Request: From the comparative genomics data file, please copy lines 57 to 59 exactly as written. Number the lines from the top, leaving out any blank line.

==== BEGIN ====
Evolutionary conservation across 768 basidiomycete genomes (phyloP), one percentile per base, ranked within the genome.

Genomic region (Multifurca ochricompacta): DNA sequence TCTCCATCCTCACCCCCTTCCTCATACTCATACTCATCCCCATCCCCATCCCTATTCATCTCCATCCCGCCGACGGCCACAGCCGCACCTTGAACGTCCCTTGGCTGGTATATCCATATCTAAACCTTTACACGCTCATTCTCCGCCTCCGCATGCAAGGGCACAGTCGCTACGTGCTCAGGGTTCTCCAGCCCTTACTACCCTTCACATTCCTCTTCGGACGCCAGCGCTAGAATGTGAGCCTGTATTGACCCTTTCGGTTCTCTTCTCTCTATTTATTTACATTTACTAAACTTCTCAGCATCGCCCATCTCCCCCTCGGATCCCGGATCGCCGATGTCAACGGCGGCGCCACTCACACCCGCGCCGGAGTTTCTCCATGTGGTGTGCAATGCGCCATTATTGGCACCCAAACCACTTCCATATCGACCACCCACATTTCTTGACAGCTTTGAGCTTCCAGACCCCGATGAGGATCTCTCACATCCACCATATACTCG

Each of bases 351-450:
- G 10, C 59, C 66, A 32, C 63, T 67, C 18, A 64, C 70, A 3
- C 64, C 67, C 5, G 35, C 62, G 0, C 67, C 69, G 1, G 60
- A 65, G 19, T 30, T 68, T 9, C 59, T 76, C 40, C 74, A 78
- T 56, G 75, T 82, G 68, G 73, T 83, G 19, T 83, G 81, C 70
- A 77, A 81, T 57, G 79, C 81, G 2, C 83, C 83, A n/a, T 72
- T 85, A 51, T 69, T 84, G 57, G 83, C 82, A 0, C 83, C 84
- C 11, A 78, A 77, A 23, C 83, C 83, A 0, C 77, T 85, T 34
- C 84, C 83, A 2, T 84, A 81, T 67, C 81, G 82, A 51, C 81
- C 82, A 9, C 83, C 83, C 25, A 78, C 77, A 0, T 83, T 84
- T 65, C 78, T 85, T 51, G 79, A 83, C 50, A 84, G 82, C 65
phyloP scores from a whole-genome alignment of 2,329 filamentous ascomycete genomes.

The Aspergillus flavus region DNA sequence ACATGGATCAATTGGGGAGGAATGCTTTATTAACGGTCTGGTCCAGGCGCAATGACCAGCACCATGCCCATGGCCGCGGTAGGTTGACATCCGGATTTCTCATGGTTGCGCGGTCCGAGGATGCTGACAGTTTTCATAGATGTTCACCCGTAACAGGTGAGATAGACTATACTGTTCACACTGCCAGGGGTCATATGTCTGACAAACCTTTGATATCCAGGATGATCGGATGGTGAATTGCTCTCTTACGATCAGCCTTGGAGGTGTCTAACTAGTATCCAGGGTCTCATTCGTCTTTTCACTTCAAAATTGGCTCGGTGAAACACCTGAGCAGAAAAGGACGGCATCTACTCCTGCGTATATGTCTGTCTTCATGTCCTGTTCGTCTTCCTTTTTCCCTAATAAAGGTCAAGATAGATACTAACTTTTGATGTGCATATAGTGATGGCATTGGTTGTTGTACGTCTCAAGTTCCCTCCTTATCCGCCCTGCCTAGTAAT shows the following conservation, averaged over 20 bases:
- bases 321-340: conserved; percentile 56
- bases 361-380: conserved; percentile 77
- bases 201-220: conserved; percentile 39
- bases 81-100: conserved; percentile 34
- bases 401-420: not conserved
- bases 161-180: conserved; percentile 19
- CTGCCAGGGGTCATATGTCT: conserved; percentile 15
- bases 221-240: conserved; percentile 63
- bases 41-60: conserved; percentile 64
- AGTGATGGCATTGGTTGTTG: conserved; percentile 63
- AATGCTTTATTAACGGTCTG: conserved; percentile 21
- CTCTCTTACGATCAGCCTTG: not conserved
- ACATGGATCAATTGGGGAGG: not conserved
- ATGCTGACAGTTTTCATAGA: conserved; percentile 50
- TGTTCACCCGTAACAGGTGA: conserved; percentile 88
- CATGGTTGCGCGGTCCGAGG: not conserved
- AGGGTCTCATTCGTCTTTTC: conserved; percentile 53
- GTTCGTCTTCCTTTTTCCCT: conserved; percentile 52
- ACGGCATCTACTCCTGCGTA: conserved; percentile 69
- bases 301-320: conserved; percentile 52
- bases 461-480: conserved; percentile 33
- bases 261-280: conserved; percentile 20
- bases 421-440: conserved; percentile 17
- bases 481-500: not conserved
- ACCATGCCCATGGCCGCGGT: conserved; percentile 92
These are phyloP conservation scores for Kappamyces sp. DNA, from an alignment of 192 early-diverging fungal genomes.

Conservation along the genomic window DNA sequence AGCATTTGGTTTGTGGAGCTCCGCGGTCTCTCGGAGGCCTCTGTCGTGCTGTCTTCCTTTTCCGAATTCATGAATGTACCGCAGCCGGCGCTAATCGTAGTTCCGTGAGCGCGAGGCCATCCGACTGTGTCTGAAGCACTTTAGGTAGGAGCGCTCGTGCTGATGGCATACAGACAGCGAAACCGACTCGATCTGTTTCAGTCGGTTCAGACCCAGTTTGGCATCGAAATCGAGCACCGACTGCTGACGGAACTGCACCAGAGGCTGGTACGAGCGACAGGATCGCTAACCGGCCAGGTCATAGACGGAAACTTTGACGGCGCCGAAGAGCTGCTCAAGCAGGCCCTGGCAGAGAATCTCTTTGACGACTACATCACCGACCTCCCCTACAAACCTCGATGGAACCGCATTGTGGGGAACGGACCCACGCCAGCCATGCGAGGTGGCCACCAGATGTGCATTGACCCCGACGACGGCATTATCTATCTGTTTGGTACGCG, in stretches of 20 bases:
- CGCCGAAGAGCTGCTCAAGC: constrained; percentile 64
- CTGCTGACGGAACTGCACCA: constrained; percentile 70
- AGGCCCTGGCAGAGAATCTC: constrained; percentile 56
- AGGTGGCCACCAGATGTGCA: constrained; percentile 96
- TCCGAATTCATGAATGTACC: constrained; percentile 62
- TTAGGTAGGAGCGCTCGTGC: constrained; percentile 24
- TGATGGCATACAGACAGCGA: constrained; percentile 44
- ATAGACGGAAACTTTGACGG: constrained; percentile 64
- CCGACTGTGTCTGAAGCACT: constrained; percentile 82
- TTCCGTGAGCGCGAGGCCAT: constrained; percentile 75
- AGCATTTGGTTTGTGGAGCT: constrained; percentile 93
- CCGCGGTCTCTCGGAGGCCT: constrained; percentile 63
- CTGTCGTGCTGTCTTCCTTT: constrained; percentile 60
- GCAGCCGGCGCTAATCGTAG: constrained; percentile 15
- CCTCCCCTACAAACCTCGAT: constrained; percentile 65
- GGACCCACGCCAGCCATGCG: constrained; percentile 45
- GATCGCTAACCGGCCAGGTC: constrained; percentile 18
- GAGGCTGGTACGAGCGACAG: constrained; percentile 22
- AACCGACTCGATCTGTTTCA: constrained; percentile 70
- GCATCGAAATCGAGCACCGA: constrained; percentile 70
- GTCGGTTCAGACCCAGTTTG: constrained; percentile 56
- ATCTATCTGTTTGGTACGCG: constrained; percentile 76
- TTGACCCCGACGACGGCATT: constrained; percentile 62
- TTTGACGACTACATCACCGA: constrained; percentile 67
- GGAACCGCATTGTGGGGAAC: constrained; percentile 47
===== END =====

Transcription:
- CCTCCCCTACAAACCTCGAT: constrained; percentile 65
- GGACCCACGCCAGCCATGCG: constrained; percentile 45
- GATCGCTAACCGGCCAGGTC: constrained; percentile 18